IDE for STM32

Everything ARM and LPC

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vjpr
Posts: 2
Joined: Sun Feb 22, 2015 1:31 pm

IDE for STM32

Post by vjpr » Sun Feb 22, 2015 11:17 pm

Hi!

I have been using Eclipse GNU ARM with STM32CubeMX and it has been really painful setting up a project and I'm constantly running into bugs. I am looking for something else and wanted to see what everyone recommends in the commercial tool scene.

STM32Cube generates sample code for:
- Atollic TrueStudio
- Keil MDK
- IAR
- TASKING VX

I want to be able to have a working project running out of the box with FreeRTOS, so it will be hard to choose a non supported tool.

I would prefer an Eclipse based IDE because a good text editor is very important to me (autocomplete, navigation, etc.).

Interested in hearing peoples experiences with their tools.

Cheers!

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leon_heller
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Location: St. Leonards-on-Sea, E. Sussex, UK.

Re: IDE for STM32

Post by leon_heller » Mon Feb 23, 2015 11:59 am

I've used the Rowley Associates tools for many years. The CrossWorks IDE is excellent:

http://www.rowley.co.uk/
Leon Heller
G1HSM

vjpr
Posts: 2
Joined: Sun Feb 22, 2015 1:31 pm

Re: IDE for STM32

Post by vjpr » Mon Feb 23, 2015 2:56 pm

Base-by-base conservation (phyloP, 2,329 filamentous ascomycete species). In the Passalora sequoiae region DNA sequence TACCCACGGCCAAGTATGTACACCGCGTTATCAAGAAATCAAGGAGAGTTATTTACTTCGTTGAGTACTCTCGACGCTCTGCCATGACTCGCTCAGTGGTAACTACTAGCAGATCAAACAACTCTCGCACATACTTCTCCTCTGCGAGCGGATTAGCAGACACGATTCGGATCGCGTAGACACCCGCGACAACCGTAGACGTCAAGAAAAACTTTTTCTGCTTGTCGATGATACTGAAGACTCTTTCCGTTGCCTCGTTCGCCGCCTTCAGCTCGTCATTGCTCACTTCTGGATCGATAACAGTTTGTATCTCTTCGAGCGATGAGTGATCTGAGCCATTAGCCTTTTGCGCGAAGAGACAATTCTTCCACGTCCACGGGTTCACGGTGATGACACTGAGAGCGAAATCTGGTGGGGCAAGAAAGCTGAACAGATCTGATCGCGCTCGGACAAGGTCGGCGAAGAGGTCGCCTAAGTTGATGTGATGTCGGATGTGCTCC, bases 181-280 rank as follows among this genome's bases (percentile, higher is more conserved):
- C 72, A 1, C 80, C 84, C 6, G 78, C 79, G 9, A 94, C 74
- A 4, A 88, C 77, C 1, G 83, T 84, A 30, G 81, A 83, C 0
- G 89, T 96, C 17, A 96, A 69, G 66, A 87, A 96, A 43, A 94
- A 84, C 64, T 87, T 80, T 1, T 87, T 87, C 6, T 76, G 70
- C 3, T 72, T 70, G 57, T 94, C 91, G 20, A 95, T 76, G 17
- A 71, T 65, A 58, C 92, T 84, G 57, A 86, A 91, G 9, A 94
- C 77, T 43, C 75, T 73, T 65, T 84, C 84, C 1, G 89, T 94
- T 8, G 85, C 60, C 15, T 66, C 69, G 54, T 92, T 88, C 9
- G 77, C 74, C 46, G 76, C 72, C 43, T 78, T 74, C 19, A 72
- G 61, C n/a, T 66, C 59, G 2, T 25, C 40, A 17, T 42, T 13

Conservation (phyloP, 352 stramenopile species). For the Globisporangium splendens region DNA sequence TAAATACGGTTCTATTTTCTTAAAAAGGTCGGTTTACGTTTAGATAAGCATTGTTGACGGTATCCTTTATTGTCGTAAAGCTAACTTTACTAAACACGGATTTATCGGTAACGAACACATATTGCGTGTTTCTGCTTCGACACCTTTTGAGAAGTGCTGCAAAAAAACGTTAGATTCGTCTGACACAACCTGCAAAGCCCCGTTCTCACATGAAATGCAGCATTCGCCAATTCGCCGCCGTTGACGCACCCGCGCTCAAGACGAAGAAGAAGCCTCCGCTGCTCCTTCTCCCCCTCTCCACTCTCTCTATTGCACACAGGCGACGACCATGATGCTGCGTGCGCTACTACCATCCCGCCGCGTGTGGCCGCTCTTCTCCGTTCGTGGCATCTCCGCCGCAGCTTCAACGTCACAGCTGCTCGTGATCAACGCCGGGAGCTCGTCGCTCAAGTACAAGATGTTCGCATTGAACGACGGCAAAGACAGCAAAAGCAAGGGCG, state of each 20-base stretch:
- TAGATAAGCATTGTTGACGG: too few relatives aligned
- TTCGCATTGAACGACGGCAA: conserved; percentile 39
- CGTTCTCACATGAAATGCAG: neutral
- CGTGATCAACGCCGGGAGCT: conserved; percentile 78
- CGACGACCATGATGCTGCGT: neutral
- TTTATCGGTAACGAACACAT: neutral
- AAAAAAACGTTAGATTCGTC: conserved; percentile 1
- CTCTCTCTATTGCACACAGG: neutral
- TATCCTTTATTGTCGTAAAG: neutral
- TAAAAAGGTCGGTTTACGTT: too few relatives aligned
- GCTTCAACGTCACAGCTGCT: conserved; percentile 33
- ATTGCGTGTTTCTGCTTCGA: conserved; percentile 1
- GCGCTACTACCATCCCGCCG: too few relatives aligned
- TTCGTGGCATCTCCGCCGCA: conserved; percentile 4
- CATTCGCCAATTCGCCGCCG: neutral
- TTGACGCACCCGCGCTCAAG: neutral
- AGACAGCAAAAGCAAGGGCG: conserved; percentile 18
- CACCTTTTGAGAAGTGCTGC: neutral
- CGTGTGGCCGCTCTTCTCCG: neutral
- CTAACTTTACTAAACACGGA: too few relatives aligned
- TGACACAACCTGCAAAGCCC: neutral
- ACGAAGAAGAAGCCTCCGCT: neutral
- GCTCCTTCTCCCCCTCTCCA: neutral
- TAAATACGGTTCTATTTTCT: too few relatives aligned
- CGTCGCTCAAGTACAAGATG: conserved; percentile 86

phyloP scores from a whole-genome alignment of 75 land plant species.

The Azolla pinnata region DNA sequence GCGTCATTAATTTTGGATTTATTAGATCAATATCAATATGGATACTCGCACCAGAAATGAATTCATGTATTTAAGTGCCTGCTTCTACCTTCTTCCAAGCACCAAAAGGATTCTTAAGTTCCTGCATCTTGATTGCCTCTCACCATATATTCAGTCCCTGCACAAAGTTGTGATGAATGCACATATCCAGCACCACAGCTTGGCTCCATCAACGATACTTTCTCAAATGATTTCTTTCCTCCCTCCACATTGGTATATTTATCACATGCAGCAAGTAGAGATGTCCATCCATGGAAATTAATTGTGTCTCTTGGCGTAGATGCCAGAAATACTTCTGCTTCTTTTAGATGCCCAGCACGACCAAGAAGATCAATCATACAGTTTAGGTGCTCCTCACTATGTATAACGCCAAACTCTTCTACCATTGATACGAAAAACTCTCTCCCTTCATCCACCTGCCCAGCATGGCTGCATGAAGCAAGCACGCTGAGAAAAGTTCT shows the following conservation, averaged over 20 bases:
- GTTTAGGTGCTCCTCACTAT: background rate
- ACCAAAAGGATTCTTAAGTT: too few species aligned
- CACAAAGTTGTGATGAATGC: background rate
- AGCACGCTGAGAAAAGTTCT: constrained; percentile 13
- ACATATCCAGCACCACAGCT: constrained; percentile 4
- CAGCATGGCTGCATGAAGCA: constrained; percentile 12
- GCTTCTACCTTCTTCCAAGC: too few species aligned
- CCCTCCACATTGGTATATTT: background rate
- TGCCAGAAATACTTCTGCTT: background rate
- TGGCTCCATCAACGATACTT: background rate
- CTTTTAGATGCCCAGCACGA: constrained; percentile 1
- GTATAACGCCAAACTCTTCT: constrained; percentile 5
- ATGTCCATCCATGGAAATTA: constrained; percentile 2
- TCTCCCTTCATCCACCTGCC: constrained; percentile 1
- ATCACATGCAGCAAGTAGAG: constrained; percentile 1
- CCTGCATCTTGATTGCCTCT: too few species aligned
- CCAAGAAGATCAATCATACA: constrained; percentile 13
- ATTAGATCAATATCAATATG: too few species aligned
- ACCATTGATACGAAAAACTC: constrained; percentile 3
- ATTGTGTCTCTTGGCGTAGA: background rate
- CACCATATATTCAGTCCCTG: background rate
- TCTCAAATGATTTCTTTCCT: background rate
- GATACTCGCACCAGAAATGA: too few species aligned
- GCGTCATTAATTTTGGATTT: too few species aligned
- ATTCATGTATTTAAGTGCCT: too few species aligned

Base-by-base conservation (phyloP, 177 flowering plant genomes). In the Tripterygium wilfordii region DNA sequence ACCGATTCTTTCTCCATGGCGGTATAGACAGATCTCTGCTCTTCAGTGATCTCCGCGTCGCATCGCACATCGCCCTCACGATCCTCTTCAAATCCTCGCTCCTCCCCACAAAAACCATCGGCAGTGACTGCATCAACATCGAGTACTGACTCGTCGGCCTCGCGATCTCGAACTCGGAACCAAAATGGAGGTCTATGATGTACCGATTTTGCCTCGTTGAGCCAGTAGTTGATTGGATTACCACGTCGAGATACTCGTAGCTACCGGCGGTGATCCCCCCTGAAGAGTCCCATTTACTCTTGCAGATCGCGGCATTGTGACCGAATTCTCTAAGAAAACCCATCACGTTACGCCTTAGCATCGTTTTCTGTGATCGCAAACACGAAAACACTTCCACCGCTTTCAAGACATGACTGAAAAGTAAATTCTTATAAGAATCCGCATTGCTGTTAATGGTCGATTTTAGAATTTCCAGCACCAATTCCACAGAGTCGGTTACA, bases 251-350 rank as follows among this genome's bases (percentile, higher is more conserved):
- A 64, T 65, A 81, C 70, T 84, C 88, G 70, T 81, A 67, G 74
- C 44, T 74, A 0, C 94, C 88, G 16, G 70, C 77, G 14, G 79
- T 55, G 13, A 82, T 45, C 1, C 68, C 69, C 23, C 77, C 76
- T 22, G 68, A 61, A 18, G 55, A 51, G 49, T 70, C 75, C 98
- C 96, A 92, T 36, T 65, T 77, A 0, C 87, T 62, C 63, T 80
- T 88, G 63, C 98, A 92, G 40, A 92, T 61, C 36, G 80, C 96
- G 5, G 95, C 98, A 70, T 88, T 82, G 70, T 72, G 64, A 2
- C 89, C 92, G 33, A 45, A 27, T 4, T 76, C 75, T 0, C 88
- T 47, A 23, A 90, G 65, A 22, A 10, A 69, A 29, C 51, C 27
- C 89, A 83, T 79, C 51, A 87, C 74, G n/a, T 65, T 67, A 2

I found Cross Works pretty smooth but I didn't like the editor. Not as full featured as Eclipse.

dschlic1
Posts: 62
Joined: Thu Apr 17, 2008 7:58 am

Re: IDE for STM32

Post by dschlic1 » Wed Feb 25, 2015 11:39 am

I have used the free version of Atollic TrueStudio. I also used FreeRTOS in TrueStudio. I don't know how well the latest versions work.

monkeyxpress
Posts: 12
Joined: Thu Feb 19, 2015 9:59 am

Re: IDE for STM32

Post by monkeyxpress » Wed Feb 25, 2015 4:30 pm

STM32CubeMX is just the stub file generator. You can do all the configuration yourself pretty easily (and if you want to do anything serious/critical, I would recommend you just do that). Sadly vendor provided 'tools' have long been plagued with endless bugs. They really just use them as shiny marketing gimmicks to sell the products to managers. I don't know many commercial devs who would bother.

As for toolchains, it just depends on your budget really. All the ones that use GCC are the same code quality wise, and you are just paying for how well they integrated it into Eclipse (ie number of bugs) and the quality of the debugger they've implemented. To be honest, I would just roll my own unless you need a good debugger. You can use any editor you want and just setup a make file pretty easily.

IAR are good but pricey, and I'd only really choose them if I needed things like MISRA checkers etc. Keil would probably be my pick if I had money to burn as they are owned by ARM now so have a bunch of talented people optimising it out.

But for most work GCC is great and free so I'd stick with that.

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